Healthy eating

The Eatwell Guide shows how much of what we eat overall should come from each food group to achieve a healthy, balanced diet.

You do not need to achieve this balance with every meal but try to get the balance right over a day or even a week.

Proportions and Portions - Eat well plate

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The diagram shows the proportions of food that you should eat, not the amount.

  • Half your plate to be filled with vegetables or salad
  • A quarter for meat, fish or vegetarian alternatives
  • A quarter for starchy foods like cereals, bread, potatoes and rice

 Please use the quick link to explore the interactive Eatwell Guide

http://www.nhs.uk/Livewell/Goodfood/Pages/the-eatwell-guide.aspx

Food Groups: Carbohydrates

(Starchy and Sugary Foods)

Carbohydrate is an important source of energy.  All carbohydrates that you eat and drink are broken down into glucose.  It is only food containing carbohydrate that will directly affect blood glucose levels.  There are two types of carbohydrate: Starchy and Sugary.

Starchy carbohydrates

Base your meals on starchy foods - starchy foods include bread, potatoes, pasta, rice, grains and cereals.  Although carbohydrate foods are healthy and should be eaten at each of your meals, consider the following points:-

  • Eating carbohydrate has the potential to increase your blood glucose levels.  The larger the portion of carbohydrate, the higher your blood glucose levels will be.  Equally if you eat smaller amounts of carbohydrate, the effect on your blood glucose levels will be smaller.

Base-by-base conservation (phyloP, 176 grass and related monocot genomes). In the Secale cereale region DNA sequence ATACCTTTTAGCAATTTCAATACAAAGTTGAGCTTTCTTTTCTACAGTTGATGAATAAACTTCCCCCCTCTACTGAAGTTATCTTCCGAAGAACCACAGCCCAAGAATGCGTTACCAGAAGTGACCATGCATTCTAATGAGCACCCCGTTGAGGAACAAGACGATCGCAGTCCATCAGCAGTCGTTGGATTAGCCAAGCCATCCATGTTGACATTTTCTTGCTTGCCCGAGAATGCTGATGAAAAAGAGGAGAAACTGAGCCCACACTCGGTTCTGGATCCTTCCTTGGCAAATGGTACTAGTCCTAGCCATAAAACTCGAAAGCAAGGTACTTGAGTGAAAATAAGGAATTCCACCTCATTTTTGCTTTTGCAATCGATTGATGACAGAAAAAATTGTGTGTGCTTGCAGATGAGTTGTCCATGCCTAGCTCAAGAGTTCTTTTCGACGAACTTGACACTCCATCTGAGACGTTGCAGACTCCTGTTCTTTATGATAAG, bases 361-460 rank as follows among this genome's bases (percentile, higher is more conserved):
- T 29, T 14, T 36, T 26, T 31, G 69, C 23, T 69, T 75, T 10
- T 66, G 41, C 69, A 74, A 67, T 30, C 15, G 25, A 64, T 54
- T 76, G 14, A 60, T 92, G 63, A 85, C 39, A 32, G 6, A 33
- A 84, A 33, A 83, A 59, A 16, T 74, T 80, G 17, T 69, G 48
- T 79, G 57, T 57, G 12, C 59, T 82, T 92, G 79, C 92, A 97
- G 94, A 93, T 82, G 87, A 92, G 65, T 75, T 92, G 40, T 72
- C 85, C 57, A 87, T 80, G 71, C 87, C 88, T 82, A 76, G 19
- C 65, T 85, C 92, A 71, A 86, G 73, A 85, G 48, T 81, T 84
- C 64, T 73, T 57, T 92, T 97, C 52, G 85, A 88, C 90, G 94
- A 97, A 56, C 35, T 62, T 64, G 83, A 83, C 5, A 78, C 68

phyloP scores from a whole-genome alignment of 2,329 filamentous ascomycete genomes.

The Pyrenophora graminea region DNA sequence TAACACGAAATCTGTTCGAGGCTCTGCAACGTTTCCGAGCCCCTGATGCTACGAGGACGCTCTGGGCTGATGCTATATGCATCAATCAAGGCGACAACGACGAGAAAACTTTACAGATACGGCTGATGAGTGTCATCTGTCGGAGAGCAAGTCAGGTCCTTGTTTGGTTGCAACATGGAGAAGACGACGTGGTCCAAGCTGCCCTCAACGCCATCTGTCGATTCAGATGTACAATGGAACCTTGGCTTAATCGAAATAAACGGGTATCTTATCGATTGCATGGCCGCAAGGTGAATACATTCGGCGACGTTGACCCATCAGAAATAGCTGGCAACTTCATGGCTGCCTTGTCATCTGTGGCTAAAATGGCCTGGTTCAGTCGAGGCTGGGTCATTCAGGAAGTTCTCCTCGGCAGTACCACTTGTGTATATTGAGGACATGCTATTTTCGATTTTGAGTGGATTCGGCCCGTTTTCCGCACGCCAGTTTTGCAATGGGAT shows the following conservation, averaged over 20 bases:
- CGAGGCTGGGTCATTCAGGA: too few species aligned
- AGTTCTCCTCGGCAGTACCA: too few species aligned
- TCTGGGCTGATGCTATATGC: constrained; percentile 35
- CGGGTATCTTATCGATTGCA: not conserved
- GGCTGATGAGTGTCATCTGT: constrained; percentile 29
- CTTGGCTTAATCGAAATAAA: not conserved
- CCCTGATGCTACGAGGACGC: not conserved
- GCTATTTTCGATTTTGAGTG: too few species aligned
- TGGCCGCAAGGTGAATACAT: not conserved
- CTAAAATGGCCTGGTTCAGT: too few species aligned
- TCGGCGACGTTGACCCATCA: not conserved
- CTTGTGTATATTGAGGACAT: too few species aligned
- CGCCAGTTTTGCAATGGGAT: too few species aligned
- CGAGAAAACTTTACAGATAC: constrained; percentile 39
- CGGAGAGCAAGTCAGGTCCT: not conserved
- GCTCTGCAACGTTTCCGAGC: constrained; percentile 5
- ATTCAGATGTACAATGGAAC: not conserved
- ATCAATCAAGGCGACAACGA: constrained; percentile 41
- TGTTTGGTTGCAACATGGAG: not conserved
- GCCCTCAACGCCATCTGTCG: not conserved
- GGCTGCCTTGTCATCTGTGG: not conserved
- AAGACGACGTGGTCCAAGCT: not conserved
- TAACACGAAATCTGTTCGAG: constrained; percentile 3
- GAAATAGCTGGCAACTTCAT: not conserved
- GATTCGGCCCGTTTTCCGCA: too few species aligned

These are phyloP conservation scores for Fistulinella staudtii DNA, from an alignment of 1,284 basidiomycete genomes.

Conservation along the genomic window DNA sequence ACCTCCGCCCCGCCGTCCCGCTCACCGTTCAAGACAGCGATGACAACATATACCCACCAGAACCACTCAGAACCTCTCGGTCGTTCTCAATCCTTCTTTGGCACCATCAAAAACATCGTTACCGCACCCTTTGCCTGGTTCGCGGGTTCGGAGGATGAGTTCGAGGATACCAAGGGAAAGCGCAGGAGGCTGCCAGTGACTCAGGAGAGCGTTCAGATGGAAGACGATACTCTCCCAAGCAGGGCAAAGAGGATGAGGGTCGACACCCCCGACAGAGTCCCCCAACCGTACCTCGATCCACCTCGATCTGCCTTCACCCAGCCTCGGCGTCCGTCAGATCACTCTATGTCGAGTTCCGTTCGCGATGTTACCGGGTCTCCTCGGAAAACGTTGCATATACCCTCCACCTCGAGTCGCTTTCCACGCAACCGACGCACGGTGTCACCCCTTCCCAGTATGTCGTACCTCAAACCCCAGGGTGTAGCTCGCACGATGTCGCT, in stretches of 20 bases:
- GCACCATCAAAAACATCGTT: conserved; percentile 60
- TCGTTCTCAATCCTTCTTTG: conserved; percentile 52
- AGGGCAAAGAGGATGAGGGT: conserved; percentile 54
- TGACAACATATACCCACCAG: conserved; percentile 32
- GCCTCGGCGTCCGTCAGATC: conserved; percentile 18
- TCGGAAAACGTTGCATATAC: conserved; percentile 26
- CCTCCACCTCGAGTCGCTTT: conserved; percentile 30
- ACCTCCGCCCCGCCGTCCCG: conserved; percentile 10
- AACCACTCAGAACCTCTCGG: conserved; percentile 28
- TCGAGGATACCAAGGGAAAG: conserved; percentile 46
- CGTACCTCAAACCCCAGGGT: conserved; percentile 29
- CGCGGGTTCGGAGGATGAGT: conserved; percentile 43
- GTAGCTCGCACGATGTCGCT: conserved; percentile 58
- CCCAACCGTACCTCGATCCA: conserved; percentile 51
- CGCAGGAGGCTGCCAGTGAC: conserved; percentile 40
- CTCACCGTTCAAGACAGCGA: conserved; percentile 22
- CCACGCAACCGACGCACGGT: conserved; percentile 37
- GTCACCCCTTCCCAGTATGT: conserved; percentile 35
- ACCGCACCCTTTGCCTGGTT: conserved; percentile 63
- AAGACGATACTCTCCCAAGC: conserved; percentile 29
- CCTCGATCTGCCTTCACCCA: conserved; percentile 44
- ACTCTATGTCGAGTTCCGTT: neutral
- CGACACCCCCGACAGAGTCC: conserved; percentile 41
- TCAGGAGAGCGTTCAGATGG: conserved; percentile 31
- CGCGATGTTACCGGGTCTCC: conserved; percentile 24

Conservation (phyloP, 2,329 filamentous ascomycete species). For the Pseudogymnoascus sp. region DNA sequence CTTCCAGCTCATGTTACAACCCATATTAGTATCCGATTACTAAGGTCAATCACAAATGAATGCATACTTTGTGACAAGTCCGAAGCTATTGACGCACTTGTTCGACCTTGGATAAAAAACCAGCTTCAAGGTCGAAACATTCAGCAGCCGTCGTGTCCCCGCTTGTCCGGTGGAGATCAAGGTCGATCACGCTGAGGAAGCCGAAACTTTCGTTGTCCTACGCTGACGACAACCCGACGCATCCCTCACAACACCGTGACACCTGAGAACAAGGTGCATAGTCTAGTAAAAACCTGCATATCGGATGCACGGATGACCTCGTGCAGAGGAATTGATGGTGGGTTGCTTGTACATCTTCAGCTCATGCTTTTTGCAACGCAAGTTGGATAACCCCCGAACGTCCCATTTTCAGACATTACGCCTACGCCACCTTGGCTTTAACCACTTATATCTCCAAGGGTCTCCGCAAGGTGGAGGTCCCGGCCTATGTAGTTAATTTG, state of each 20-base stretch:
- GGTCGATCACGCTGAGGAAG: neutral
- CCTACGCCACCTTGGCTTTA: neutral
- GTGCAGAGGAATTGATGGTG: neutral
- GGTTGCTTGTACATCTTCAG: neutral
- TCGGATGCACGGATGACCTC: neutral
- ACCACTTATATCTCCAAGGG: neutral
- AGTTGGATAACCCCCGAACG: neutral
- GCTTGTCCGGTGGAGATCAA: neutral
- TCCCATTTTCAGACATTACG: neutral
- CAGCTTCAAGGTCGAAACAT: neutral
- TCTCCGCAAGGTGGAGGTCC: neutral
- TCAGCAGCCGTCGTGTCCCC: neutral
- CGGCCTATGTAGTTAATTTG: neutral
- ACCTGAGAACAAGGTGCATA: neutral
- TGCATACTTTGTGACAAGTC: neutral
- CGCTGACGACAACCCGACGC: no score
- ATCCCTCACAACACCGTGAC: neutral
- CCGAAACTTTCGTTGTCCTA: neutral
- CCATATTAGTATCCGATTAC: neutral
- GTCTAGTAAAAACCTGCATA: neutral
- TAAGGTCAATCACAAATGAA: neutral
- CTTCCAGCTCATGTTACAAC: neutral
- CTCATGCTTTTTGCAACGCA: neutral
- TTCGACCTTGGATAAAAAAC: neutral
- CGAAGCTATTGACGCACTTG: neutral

• Choosing starchy foods that are low glycaemic index (GI) may have less of an effect on your blood glucose levels as they are broken down slowly.  They can also help to fill you up for longer.  Examples of low GI foods include - granary bread, oats wholewheat cereals. https://www.diabetes.org.uk/Guide-to-diabetes/Managing-your-diabetes/Glycaemic-Index-GI/
  • Blood glucose levels are normally better controlled if you spread your intake of carbohydrates over the day rather than saving it until the main meal of the day.
  • If you are trying to lose weight, consider reducing the portion of starchy food at meal times.  You could also consider whether you could use less spread, butter or oil as these add extra calories to the carbohydrate.

Try to ........

  • Boil, bake or dry roast potatoes rather than cooking in oil or fat
  • Boil rice pasta without adding butter or oil whilst cooking or afterwards
  • Opt for tomato based sauces rather than creamy/cheese ones with pasta
  • Spread margarine or butter thinly on bread

Sugary carbohydrates

Sugary foods and drinks are often high in energy and affect blood glucose differently and can contribute to weight gain. They could also cause tooth decay, especially if eaten in-between meals. Cut down on sugary fizzy drinks, alcoholic drinks, cakes, biscuits and pastries which contain added sugars, this kind of sugar we should be cutting down rather than sugars that are found naturally in foods such as fruit and milk.

Fruit and Vegetables

Fruit and vegetables provide us with a good source of vitamins, minerals and fibre.  Eat lots of fruit and vegetables and aim for five portions a day. See link below  for hints and tips on how to achieve this.

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Where one portion is..... 1 apple/1 banana/2 plums/2 kiwis/2satsumas/1 medium handful of strawberries or grapes/1slice of melon (2" thick etc.)